Getting it write

…  in a classroom at Tacoma’s First Creek Middle School, a group of boys is slouched around a table after school. … After the group begins the next assignment – adding and editing – a grizzled 62-year-old man sits quietly beside him. “You may think what you have is no good,” he says, so only the boy can hear him. “But you’ve got something to say, and when you present it to someone else, they might get something real new out of it. And when you have others read your work, you learn.” The man is Don Lawrence, who once had bad writing grades himself and is now a student at Tacoma Community College. He’s volunteering at First Creek as part of a fledgling group of Tacoma writers called Write@253. … At a college writing conference last year, I got talking with some other teachers,” said Mary Fox, Lawrence’s writing instructor at TCC. “We were concerned that we were always getting students who hate to write. They find it boring, they have no control. We were really sad about that. We believe that creativity and literacy go hand in hand. We wanted to bring excitement to writing, to foster a love of language.”

The News Tribune, March 2, 2012


Group rallying to save Seattle Central film program

Students in the Film & Video Communications program at Seattle Central Community College likes to make movies. But now they face rolling the credits on a 26-year-old program that's produced graduates who have even played their part at the Oscars.

Capitol Hill Seattle Blog, March 5, 2012


Lake Washington Institute of Technology [and Walla Walla CC] students to compete in culinary competition

Six teams from several colleges in the West .. will put their brainpower to the test March 12 in the American Culinary Federation’s (ACF) Western Region Baron H. Galand Culinary Knowledge Bowl … at the Nugget Hotel Resort in Nevada on March 12-14. … Lake Washington Institute of Technology team is coached by Matthew DiMeo and Janet Shaffer, CWPC. Walla Walla Community College team is coached by Gregory Schnorr.

Kirkland Reporter, March 5, 2012


Students try to save Seattle Central Community College film program

KING 5 News, March 5, 2012


Tacoma Community College names its 2012 All-Washington Scholars

Caldoon (Cal) Farrah’s goal is to earn his master’s degree in chemical engineering and eventually become an instructor. He is currently a pre-engineering student at Tacoma Community College. … Currently enrolled in the nursing program at Tacoma Community College, Donald Missel would like to become a Certified Nurse Anesthetist (CRNA), a certification which requires a master’s or doctoral degree.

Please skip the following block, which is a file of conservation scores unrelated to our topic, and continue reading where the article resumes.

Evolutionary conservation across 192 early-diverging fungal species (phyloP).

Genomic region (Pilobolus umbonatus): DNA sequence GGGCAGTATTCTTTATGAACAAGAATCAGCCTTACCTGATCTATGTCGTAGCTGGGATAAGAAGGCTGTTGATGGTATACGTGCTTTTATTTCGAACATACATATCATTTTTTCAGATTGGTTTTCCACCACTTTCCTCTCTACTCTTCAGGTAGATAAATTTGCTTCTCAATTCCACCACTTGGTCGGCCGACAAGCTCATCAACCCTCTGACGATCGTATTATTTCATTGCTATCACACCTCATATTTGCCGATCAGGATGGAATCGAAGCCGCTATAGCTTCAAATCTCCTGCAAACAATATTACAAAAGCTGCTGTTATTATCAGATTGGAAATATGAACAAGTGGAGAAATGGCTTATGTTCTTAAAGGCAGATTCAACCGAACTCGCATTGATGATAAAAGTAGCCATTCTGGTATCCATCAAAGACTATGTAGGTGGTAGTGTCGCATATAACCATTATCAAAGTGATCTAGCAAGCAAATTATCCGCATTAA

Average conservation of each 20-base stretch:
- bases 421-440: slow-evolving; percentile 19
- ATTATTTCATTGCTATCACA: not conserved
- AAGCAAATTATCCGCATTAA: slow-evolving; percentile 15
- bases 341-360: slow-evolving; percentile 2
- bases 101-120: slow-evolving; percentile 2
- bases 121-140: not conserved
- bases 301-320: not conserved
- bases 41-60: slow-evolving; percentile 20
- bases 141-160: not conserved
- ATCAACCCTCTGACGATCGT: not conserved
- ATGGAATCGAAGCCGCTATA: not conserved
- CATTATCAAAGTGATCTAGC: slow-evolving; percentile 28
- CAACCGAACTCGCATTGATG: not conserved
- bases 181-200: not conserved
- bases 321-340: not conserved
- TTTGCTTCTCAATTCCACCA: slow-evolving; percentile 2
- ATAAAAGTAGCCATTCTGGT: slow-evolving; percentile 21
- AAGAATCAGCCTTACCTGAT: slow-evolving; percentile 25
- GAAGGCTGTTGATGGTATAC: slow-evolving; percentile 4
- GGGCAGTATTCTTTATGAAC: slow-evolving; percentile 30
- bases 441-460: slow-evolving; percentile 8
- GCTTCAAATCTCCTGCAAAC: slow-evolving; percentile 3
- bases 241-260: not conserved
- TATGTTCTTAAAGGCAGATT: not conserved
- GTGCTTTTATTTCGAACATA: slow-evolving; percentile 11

University Place Patch, March 5, 2012


Big Bend celebrates 50 years in the Columbia Basin

People celebrated Big Bend Community College's 50th anniversary … Saturday evening. The event is aimed at celebrating the community, which supports the college, said LeAnne Parton, the Big Bend Community College Foundation's executive director.  "… it's the 50th anniversary. It's a huge draw, and then President (Bill) Bonaudi has just announced that he's retiring so it's the President's Ball and it's his last ball," she said.

Columbia Basin Herald, March 5, 2012


Impact Studio Pro rolls innovation into video production

Inside the video marketing agency Impact Studio Pro, a Mountain Dew-fueled operation creates TV commercials, promotional spots, public service announcements and music videos for more than 100 clients. … Major clients include the Issaquah Schools Foundation, Gene Juarez Academy, Hyundai of Kirkland, and municipal governments in Sammamish and SeaTac. … The tight-knit staff… includes Bellevue College alumni John Campbell, Nathan Bosseler, Jahn Flaatrud; and Alex Elsayed, Bellevue College Web developer intern.

The Issaquah Press, March 6, 2012


Peninsula College finalist meets with Jefferson County residents today

Port Townsend Leader, March 6, 2012


Kent's iGrad aims to help dropout recovery effort

[Kent School District]Superintendent Vargas and Green River Community College President Eileen Ely partnered with Individualized Graduation and Diploma Program (iGrad) to recover students who have dropped out so that they can complete their graduation requirements and take community college courses as well. ...  iGrad will offer high school classes using web based software … and will provide individual and small group tutoring and counseling services along with GED classes from Green River Community College.

Kent Reporter, March 6, 2012


High school students protest budget cuts

KUOW RadioActive student reporter examines what state budgets cuts in education mean for local high school students. Classroom supplies, impact of fees and tuition for Running Start (2:30), overcrowding at CTCs and high schools, interview with Rep. Reuven Carlyle (4:00).

RadioActive on KUOW NPR, March 7, 2012





12 Tech Innovators who are transforming campuses

You may have heard the word "disruption" lately. College leaders are trying new approaches to teaching and research with digital tools, and some of those approaches could be transformative.

The Chronicle of Higher Education, February 26, 2012


The Adult Market for Private Admissions Counselors

Inside Higher Ed, March 1, 2012